How to reduce the risks on construction sites

Key tips and strategies to avoid slips, trips, and falls

How to reduce the risks on construction sites

This article was produced in partnership with Kee Safety

Falls, slips, and trips are one of the leading causes of injuries and deaths on construction sites.

But there are key strategies companies can implement to reduce the risk of these types of incidents.

According to the latest data from the Association of Workers’ Compensation Boards of Canada, 2020 saw 193 fatal injuries in construction, accounting for 21% of the total 921 occupational fatalities in Canada. In that same year, falls to a lower level accounted for 83% of all fall-related deaths in the construction industry.

The complete guide on construction site fall protection from Kee Safety takes a close look at the hazards and provides solutions on how best to control them. Nick Bixcul is the strategic solutions manager with Kee Safety and says the fall hazards on construction sites are not always so obvious. “Not only are we looking and trying to protect people from falling off the edge of buildings, but it's also falling through buildings,” explains Bixcul.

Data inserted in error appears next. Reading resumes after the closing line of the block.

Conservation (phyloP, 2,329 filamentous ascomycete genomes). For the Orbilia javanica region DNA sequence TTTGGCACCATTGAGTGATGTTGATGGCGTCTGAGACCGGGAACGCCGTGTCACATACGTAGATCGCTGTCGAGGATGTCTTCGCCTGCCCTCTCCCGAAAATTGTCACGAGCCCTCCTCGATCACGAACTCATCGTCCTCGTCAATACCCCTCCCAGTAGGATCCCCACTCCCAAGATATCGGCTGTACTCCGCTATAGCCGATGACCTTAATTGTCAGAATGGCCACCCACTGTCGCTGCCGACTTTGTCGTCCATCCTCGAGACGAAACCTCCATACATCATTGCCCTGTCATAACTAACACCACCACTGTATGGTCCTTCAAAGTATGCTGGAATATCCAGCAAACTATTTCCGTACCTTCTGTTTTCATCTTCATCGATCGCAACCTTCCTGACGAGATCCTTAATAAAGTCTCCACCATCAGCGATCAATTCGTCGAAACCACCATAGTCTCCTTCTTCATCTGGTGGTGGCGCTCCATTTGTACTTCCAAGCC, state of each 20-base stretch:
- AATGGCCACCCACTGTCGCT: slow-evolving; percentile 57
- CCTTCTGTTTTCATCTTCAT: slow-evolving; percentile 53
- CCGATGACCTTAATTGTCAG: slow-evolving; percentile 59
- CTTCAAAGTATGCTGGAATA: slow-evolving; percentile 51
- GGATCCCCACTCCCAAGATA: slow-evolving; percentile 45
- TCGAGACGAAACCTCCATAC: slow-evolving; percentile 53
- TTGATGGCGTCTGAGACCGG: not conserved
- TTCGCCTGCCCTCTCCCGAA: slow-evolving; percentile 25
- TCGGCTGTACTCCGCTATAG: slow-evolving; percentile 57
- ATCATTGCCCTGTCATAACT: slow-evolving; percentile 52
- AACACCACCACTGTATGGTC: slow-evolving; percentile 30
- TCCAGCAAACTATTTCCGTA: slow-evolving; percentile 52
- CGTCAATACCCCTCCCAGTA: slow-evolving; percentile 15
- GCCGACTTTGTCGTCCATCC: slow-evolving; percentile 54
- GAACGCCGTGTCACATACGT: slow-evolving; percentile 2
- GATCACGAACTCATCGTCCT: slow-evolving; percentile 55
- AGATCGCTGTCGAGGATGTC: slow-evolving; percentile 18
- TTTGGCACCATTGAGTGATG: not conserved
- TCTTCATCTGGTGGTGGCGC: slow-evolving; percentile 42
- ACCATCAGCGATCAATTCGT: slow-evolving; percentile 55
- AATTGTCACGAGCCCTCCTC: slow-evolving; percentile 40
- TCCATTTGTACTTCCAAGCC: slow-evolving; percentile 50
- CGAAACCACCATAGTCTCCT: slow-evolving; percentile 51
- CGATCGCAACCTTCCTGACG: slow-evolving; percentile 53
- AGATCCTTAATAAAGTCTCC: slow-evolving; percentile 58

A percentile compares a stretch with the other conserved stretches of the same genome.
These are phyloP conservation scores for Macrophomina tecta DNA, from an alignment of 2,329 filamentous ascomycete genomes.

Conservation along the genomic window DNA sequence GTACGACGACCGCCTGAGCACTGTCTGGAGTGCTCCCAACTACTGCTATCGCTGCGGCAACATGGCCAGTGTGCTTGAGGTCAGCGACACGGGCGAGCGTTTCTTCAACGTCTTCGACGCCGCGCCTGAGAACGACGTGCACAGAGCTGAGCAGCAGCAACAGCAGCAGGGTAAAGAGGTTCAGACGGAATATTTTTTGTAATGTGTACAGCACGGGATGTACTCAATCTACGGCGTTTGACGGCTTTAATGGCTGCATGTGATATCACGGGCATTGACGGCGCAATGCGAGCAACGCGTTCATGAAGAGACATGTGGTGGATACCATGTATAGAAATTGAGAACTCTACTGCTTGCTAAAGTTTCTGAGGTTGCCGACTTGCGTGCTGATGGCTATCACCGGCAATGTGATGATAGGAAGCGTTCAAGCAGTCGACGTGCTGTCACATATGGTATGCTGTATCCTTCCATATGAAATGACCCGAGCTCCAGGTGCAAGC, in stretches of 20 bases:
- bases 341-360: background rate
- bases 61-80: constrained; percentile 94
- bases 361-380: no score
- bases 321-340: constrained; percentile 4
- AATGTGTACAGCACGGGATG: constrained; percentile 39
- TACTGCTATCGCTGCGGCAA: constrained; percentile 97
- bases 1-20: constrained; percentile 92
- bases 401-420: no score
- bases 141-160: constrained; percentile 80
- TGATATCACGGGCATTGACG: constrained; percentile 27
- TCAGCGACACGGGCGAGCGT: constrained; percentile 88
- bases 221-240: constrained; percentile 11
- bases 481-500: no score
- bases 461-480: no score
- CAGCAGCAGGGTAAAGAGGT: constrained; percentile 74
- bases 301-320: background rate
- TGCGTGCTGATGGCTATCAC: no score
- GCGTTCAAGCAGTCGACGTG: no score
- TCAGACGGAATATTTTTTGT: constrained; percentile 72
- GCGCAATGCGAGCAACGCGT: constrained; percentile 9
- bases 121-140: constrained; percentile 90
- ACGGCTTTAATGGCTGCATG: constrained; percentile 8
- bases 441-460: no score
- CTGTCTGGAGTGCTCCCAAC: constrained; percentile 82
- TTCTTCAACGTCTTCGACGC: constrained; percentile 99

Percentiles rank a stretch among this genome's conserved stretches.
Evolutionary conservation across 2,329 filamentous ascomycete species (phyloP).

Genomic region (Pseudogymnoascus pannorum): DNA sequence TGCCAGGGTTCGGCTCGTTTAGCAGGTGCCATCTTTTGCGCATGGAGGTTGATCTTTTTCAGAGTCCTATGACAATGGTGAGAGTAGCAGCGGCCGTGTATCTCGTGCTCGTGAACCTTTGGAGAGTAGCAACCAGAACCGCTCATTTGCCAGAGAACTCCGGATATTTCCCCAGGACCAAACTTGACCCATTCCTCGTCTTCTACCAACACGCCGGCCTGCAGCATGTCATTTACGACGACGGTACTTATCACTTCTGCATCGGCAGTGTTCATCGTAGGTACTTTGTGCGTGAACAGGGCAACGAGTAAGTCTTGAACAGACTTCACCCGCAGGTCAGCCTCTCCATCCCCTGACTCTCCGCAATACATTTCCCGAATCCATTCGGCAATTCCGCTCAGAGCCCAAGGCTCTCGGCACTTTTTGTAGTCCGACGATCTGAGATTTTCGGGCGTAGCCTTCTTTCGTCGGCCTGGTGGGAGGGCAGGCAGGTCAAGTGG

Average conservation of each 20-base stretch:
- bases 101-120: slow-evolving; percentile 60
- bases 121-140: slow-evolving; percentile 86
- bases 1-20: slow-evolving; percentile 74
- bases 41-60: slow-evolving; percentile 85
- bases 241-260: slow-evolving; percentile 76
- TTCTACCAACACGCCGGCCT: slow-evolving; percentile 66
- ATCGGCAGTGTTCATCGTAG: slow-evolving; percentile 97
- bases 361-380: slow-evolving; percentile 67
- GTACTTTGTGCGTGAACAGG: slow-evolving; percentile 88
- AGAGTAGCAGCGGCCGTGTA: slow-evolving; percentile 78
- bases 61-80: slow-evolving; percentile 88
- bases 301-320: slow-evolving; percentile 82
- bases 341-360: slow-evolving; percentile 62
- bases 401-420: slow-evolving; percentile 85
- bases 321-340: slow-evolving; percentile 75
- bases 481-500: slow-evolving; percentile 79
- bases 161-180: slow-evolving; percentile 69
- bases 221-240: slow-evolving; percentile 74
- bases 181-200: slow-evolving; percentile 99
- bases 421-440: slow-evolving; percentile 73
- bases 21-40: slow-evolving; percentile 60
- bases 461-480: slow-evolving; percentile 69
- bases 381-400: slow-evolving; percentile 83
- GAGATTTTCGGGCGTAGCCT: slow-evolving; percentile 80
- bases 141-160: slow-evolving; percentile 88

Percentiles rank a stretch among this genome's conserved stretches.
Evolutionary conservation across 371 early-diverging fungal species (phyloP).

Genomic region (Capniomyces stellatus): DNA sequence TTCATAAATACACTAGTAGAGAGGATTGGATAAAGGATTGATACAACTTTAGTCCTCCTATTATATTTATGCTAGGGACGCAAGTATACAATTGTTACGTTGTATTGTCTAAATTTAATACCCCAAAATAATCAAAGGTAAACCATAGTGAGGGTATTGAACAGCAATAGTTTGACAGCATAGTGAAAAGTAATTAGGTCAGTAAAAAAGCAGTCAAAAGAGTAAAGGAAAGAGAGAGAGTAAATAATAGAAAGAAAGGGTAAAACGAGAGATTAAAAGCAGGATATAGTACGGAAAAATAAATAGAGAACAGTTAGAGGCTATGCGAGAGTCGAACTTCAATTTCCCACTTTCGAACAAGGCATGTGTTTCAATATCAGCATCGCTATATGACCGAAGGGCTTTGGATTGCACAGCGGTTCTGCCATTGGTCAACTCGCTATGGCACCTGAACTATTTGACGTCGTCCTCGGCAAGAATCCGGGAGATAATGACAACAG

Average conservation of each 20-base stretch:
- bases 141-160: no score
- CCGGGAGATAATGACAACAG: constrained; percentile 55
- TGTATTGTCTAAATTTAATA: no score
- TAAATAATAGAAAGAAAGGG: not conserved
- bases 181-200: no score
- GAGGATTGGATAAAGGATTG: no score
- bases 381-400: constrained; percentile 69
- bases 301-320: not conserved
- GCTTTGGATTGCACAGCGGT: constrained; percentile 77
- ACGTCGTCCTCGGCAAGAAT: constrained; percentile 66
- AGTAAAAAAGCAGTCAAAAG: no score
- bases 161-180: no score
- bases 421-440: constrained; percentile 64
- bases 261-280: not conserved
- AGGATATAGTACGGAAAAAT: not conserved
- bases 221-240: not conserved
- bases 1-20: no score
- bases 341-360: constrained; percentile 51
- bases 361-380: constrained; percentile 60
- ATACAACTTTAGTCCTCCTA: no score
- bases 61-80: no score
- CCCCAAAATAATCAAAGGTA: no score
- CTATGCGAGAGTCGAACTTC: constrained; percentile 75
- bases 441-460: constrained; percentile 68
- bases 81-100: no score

He says it is easy for workers to avoid the edges of buildings, but many of the accidents happening in the industry involve hazards in the middle of structures, away from the outer perimeters.

“I think a lot of people lack understanding and knowledge as to how dangerous building roof constructions are,” says Bixcul, “you can potentially become disoriented, having snow on the building, you don't really know where maybe skylights are located, or other openings.”

Aside from the potential dangers lurking on construction sites, Bixcul says workers can also become complacent, especially when they are not working at heights above 30 feet. “Anything below 30 feet, you have this false sense of security, where you're like, oh, this is not that high, I can climb up that pretty easily. And more falls happened below 30 feet, because of that false sense of security.”

Contained in the complete guide on construction site fall protection are tips and strategies to prevent slips, trips, and falls. Bixcul says it is great when a hazard doesn’t have to be at a height, but when it does, there are ways to make it as safe as possible. “A collective system, whether it's guardrails, or a demarcation system like our Keemark, or our Keeguard counterbalance weight system, those systems work really well.” And Bixcul says they are extremely user friendly.

Learn more about how you can help protect everyone working on construction sites by downloading the free white paper from Kee Safety.